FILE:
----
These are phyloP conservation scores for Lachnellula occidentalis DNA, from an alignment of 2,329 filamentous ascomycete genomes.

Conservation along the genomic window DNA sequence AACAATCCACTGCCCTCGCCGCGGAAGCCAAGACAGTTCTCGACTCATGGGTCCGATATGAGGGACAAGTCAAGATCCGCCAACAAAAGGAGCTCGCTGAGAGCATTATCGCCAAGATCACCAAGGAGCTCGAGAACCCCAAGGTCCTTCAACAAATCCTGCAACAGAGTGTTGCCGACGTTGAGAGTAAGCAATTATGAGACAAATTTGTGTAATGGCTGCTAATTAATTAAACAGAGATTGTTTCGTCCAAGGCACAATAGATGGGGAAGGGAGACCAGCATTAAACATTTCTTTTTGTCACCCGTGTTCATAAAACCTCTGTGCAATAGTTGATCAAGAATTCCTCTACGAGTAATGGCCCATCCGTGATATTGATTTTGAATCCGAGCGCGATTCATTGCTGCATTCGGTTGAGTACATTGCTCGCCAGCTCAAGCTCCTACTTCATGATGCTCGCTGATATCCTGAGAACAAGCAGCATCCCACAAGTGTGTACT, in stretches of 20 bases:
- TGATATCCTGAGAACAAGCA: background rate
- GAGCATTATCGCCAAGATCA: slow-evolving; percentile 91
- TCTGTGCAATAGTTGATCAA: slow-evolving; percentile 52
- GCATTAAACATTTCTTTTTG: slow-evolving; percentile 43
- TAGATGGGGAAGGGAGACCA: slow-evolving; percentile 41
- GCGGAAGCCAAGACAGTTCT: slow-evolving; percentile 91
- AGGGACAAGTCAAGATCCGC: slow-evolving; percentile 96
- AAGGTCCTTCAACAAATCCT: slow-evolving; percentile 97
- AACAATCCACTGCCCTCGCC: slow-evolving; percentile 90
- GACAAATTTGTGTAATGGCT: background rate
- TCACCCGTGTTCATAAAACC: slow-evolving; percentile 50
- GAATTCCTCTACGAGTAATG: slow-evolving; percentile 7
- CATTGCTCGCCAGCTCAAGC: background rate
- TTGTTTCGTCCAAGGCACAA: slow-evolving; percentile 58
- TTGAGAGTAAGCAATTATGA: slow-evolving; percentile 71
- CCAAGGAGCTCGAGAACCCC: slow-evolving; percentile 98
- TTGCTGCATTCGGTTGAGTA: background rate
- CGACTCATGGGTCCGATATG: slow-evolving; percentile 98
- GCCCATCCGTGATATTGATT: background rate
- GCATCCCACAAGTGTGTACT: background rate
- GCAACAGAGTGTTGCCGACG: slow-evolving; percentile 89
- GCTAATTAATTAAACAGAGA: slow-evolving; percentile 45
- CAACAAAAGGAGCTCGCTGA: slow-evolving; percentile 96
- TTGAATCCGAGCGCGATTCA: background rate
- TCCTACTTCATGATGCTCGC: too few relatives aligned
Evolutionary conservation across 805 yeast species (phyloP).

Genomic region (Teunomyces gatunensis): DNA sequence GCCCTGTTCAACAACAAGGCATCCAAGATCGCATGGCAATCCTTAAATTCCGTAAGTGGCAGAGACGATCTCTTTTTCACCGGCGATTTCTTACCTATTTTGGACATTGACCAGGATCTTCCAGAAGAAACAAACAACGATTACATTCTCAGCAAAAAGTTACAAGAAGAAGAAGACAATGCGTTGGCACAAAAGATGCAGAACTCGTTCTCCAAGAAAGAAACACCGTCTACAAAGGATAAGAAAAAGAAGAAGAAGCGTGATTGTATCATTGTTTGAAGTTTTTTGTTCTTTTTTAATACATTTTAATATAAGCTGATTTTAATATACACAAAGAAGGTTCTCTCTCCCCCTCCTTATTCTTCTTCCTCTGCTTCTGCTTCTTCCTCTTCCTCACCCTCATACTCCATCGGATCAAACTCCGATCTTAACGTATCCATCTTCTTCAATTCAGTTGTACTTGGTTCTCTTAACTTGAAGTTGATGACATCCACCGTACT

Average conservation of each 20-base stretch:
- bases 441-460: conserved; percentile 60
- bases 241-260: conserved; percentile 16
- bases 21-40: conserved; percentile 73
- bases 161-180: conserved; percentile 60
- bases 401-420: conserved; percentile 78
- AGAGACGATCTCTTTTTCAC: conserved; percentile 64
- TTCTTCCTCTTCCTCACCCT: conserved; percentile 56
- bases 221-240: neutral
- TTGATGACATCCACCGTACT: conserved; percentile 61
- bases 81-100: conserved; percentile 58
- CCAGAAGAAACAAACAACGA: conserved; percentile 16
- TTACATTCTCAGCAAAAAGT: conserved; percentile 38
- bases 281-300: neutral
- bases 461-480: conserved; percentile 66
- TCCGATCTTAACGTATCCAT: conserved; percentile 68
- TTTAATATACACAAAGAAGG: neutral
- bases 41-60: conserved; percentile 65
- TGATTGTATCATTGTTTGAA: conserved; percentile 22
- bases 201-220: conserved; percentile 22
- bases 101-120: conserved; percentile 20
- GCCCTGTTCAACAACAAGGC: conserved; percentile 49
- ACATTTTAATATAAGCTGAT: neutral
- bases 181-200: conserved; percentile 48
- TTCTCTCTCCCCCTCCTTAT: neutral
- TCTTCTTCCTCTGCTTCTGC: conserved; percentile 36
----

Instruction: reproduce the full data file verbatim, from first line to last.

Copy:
These are phyloP conservation scores for Lachnellula occidentalis DNA, from an alignment of 2,329 filamentous ascomycete genomes.

Conservation along the genomic window DNA sequence AACAATCCACTGCCCTCGCCGCGGAAGCCAAGACAGTTCTCGACTCATGGGTCCGATATGAGGGACAAGTCAAGATCCGCCAACAAAAGGAGCTCGCTGAGAGCATTATCGCCAAGATCACCAAGGAGCTCGAGAACCCCAAGGTCCTTCAACAAATCCTGCAACAGAGTGTTGCCGACGTTGAGAGTAAGCAATTATGAGACAAATTTGTGTAATGGCTGCTAATTAATTAAACAGAGATTGTTTCGTCCAAGGCACAATAGATGGGGAAGGGAGACCAGCATTAAACATTTCTTTTTGTCACCCGTGTTCATAAAACCTCTGTGCAATAGTTGATCAAGAATTCCTCTACGAGTAATGGCCCATCCGTGATATTGATTTTGAATCCGAGCGCGATTCATTGCTGCATTCGGTTGAGTACATTGCTCGCCAGCTCAAGCTCCTACTTCATGATGCTCGCTGATATCCTGAGAACAAGCAGCATCCCACAAGTGTGTACT, in stretches of 20 bases:
- TGATATCCTGAGAACAAGCA: background rate
- GAGCATTATCGCCAAGATCA: slow-evolving; percentile 91
- TCTGTGCAATAGTTGATCAA: slow-evolving; percentile 52
- GCATTAAACATTTCTTTTTG: slow-evolving; percentile 43
- TAGATGGGGAAGGGAGACCA: slow-evolving; percentile 41
- GCGGAAGCCAAGACAGTTCT: slow-evolving; percentile 91
- AGGGACAAGTCAAGATCCGC: slow-evolving; percentile 96
- AAGGTCCTTCAACAAATCCT: slow-evolving; percentile 97
- AACAATCCACTGCCCTCGCC: slow-evolving; percentile 90
- GACAAATTTGTGTAATGGCT: background rate
- TCACCCGTGTTCATAAAACC: slow-evolving; percentile 50
- GAATTCCTCTACGAGTAATG: slow-evolving; percentile 7
- CATTGCTCGCCAGCTCAAGC: background rate
- TTGTTTCGTCCAAGGCACAA: slow-evolving; percentile 58
- TTGAGAGTAAGCAATTATGA: slow-evolving; percentile 71
- CCAAGGAGCTCGAGAACCCC: slow-evolving; percentile 98
- TTGCTGCATTCGGTTGAGTA: background rate
- CGACTCATGGGTCCGATATG: slow-evolving; percentile 98
- GCCCATCCGTGATATTGATT: background rate
- GCATCCCACAAGTGTGTACT: background rate
- GCAACAGAGTGTTGCCGACG: slow-evolving; percentile 89
- GCTAATTAATTAAACAGAGA: slow-evolving; percentile 45
- CAACAAAAGGAGCTCGCTGA: slow-evolving; percentile 96
- TTGAATCCGAGCGCGATTCA: background rate
- TCCTACTTCATGATGCTCGC: too few relatives aligned
Evolutionary conservation across 805 yeast species (phyloP).

Genomic region (Teunomyces gatunensis): DNA sequence GCCCTGTTCAACAACAAGGCATCCAAGATCGCATGGCAATCCTTAAATTCCGTAAGTGGCAGAGACGATCTCTTTTTCACCGGCGATTTCTTACCTATTTTGGACATTGACCAGGATCTTCCAGAAGAAACAAACAACGATTACATTCTCAGCAAAAAGTTACAAGAAGAAGAAGACAATGCGTTGGCACAAAAGATGCAGAACTCGTTCTCCAAGAAAGAAACACCGTCTACAAAGGATAAGAAAAAGAAGAAGAAGCGTGATTGTATCATTGTTTGAAGTTTTTTGTTCTTTTTTAATACATTTTAATATAAGCTGATTTTAATATACACAAAGAAGGTTCTCTCTCCCCCTCCTTATTCTTCTTCCTCTGCTTCTGCTTCTTCCTCTTCCTCACCCTCATACTCCATCGGATCAAACTCCGATCTTAACGTATCCATCTTCTTCAATTCAGTTGTACTTGGTTCTCTTAACTTGAAGTTGATGACATCCACCGTACT

Average conservation of each 20-base stretch:
- bases 441-460: conserved; percentile 60
- bases 241-260: conserved; percentile 16
- bases 21-40: conserved; percentile 73
- bases 161-180: conserved; percentile 60
- bases 401-420: conserved; percentile 78
- AGAGACGATCTCTTTTTCAC: conserved; percentile 64
- TTCTTCCTCTTCCTCACCCT: conserved; percentile 56
- bases 221-240: neutral
- TTGATGACATCCACCGTACT: conserved; percentile 61
- bases 81-100: conserved; percentile 58
- CCAGAAGAAACAAACAACGA: conserved; percentile 16
- TTACATTCTCAGCAAAAAGT: conserved; percentile 38
- bases 281-300: neutral
- bases 461-480: conserved; percentile 66
- TCCGATCTTAACGTATCCAT: conserved; percentile 68
- TTTAATATACACAAAGAAGG: neutral
- bases 41-60: conserved; percentile 65
- TGATTGTATCATTGTTTGAA: conserved; percentile 22
- bases 201-220: conserved; percentile 22
- bases 101-120: conserved; percentile 20
- GCCCTGTTCAACAACAAGGC: conserved; percentile 49
- ACATTTTAATATAAGCTGAT: neutral
- bases 181-200: conserved; percentile 48
- TTCTCTCTCCCCCTCCTTAT: neutral
- TCTTCTTCCTCTGCTTCTGC: conserved; percentile 36